Next Post: Saving Elephant Ears and Saving Canna — Part 2.
With frost rapidly approaching, it’s time to remove my tender Elephant Ears and prepare them for winter storage. My method is something that I have adapted over the years, and it’s based on what I’ve learned after saving dahlias and caladium.
What you will need: garden clippers, a pitchfork or shovel, old clothes, nerves of steel.
Step 1: The first thing to do is cut back the stems. I try to leave about 8″ to 10″ of stem. No matter how many times I have done this, I always feel a little guilty because the leaves have reached their fullest. But, alas, all good things must come to an end. Do not be surprised if there is a gush of water that pours from the stalk after you make your cut.
Step 2: After the stalks are cut, within minutes they begin to “bleed.” If you decide to try this project, be sure to wear old clothes — the brown/red liquid will stain and it does not come out in the wash. I learned this the hard way, and now I have my Elephant Ear cutting outfit.
Step 3: Using the pitchfork, I carefully work in a circle, prying up the bulb. Once it feels loose, I gently pull the base upward, revealing the bulb and the wild mass of roots. At this point, I will shake off the excess dirt. You may notice that your main bulb might have smaller bulbs attached. Do not separate these at this time — that task will be much easier in the spring when you replant your bulb.
Step 4: Here we have pretty Elephant Ears all lined up in a row. Once the plants are dug, I store them for a little more than a week in the potting shed. It’s warm enough and dry enough for the bulbs to set before they are packed away.
Stay tuned for a future post on the final step.
When children recite, “Mary, Mary, quite contrary, how does your garden grow?” perhaps a more appropriate question would be, “From where does your garden grow?” That’s the question I ’m asking myself this Columbus Day weekend after reading the best-selling new book 1493: Uncovering the New World Columbus Created, by Charles C. Mann. This meticulously researched book examines the world after Columbus set foot in North America.
While Columbus certainly has his critics, there can be no mistaking that his arrival in the New World placed the entire world on the globalization frontier. The author’s position is that much of what we enjoy today can be traced back to what he calls the Columbian Exchange, a means of moving plants and seeds and animals from one part of the world to another part. It is why, for example, that tomatoes arrived in Italy and citrus arrived in Florida. So much of what we take for granted wasn’t always so; and much of it would not be if Columbus had not set the process in motion.
I myself am a bit of a mutt: English, Scottish, German, French, and Italian. My paternal ancestors arrived in North America in 1675; my maternal great-grandfather entered through Ellis Island. While this is my gene pool, I wonder just how diverse and worldly is my garden?
Thanks to the Internet and Google, I learned that what I plant has traveled a long way to be planted. In fact, my garden could be a lesson for world leaders seeking peace. Although it heavily favors Asia and Central and South Americas, there is little conflict in plants from many lands successfully sharing common ground. (Note to self: bring Australia into the mix, but wait until full-out global warming for Antarctica to come into bloom.)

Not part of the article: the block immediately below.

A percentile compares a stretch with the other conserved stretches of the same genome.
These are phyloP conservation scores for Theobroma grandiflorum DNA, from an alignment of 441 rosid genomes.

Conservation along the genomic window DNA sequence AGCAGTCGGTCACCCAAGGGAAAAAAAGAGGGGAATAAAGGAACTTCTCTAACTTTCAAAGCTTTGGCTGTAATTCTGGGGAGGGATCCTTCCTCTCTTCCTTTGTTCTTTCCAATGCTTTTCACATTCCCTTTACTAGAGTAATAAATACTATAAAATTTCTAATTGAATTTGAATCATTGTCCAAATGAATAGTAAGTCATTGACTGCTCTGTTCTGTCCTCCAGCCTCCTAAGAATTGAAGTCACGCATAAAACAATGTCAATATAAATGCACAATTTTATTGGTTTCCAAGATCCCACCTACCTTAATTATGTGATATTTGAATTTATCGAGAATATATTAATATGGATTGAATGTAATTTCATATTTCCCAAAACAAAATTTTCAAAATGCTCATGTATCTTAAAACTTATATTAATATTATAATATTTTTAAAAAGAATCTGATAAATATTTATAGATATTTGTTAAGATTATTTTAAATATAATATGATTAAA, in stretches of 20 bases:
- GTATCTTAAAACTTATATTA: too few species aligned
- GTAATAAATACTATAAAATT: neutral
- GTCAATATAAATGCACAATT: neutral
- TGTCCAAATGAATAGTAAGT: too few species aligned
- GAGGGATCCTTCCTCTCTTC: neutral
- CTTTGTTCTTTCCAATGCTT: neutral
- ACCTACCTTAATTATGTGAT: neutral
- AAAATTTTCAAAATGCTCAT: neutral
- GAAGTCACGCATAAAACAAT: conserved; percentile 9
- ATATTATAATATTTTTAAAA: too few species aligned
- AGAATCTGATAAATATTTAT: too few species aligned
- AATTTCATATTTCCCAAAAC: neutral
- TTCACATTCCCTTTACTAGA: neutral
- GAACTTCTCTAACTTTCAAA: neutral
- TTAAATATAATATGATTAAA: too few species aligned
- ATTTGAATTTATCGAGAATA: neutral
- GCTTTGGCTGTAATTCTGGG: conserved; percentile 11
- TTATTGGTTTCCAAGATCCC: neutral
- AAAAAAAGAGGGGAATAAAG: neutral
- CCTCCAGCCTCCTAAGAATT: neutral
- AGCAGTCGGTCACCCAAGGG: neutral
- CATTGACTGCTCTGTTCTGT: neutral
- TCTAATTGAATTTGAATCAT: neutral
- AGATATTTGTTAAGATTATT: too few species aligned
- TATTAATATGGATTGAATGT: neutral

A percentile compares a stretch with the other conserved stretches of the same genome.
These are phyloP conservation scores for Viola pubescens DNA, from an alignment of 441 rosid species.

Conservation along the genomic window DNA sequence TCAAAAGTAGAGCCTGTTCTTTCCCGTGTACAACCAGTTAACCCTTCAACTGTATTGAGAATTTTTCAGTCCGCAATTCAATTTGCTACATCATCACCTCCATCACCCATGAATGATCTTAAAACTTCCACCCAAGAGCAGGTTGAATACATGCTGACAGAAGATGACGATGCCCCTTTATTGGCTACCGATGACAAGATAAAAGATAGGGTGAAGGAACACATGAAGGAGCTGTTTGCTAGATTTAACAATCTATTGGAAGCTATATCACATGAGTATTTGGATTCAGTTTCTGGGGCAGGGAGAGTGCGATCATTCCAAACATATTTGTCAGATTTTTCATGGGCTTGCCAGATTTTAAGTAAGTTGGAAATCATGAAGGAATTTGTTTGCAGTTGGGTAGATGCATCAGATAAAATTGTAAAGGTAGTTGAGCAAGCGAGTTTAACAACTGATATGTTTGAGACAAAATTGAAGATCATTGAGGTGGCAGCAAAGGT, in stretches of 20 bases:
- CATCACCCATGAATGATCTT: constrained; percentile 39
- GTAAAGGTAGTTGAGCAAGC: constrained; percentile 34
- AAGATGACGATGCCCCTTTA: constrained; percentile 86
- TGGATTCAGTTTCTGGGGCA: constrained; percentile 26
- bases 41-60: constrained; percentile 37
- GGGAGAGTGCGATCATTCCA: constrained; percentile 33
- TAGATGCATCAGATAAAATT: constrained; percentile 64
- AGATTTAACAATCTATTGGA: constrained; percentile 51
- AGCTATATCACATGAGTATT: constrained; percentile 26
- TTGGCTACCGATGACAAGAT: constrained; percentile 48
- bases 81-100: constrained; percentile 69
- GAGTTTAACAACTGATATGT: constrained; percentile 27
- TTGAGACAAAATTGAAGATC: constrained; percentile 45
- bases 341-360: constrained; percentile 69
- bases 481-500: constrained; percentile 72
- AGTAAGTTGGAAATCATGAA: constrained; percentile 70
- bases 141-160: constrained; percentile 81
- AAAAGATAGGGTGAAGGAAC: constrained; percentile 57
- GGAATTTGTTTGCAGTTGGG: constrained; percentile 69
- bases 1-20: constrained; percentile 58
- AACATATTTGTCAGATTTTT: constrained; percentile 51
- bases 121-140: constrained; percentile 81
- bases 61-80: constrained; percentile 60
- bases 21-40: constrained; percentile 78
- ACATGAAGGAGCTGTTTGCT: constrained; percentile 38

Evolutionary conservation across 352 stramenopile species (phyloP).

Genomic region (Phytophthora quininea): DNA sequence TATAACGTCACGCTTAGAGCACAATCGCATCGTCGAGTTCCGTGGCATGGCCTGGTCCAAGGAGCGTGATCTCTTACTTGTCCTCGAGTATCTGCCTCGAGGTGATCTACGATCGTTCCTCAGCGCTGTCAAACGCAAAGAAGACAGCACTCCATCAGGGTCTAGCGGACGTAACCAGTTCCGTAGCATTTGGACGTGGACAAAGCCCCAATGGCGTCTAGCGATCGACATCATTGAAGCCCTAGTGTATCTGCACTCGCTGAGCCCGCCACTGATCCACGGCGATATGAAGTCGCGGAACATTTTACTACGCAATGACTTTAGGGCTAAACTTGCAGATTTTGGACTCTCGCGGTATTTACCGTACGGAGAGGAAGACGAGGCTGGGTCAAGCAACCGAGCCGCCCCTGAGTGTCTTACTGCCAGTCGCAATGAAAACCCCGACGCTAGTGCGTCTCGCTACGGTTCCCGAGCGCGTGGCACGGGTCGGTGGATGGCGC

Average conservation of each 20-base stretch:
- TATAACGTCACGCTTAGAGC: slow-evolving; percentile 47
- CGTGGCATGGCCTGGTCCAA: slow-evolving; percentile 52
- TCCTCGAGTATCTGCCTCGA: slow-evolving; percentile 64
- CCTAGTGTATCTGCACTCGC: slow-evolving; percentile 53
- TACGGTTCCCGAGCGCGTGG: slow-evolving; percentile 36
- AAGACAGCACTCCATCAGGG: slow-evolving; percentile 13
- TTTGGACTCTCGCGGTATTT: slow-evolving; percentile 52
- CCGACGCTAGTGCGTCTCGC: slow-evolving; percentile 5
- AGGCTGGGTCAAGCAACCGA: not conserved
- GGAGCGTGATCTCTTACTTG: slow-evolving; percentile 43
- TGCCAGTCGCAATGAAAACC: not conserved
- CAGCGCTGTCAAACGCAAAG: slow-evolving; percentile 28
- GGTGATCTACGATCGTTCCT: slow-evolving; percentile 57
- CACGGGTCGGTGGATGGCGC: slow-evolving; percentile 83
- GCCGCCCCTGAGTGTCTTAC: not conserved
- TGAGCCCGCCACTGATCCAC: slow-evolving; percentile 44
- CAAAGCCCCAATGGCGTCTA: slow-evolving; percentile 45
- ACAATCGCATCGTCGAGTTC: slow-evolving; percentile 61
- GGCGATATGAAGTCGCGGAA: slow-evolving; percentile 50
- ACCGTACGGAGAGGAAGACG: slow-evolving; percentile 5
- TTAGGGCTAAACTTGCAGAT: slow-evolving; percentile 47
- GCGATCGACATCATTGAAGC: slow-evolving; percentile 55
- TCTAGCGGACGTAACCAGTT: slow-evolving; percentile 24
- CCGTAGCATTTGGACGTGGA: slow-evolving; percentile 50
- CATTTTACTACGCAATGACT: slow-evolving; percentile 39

And to think my melting pot only took 518 years — and still counting — to plant.
Happy Columbus Day — and enjoy the weekend in the garden.
This is the end result of a day spent digging and removing Elephant Ears and Canna from the garden, and preparing them for their long winter’s nap.
It’s probably my least favorite day in the garden, and each year, I dread its arrival. The chill in the air is my signal that, “It’s time.” Armed with a pitchfork, clippers, and nerves of steel, I apologetically approach each plant. I want to say, “Believe me, this is going to hurt me a lot more than it hurts you.” I want the plants to understand that my actions are for their own good, so that they may live to see another summer. But in the end, I fear that they’ll see me as a Viking, pillaging and ransacking their cozy beds.
Gardeners, I think, must have a bit of masochism in their blood. Who else would try to trick Mother Nature by planting wrong-zone plants, nurturing them into blooms, and then hacking them down, ripping them from the ground, and storing them over the winter — only to start the process all over again in the spring? Oh, to be content with zone-appropriate material!
Martha Stewart’s new television season has begun on the Hallmark Channel — and I survived the day without tuning in — and that’s a very good thing. I offer up this confession because Martha and I, well, we used to have a thing. Or at the very least, I did.
I remember it like it was yesterday — the day I met Martha Stewart. I never actually met her, physically, but it was my first introduction to Martha style. It was nearly 20 years ago, and I was sitting in my friend’s salon, leafing through magazines. That’s when I came across an issue of Martha Stewart Living.
I took one hit, and I was hooked. I liked the writing. I loved the style. The fonts. The photos. The locales. The recipes. The gardens and flowers — there was so much in that magazine, and with each turn of the page, I felt my world opening up. I saw things I never thought I would see. Articles about terracotta pottery. Photos of bulbs. Handmade wreaths!
Then the fiending started. I found her show (the early version). In my area, it aired on Sunday mornings, and I incorporated it into my Sunday routine. Breakfast. Newspaper. Martha. Crossword puzzle. There was nothing that she couldn’t do. And it was all perfect. She could pot an entire container garden and barely get a smudge on her garden gloves. I, on the other hand, would look like I had been run over by a mulching lawn mower. Continue reading »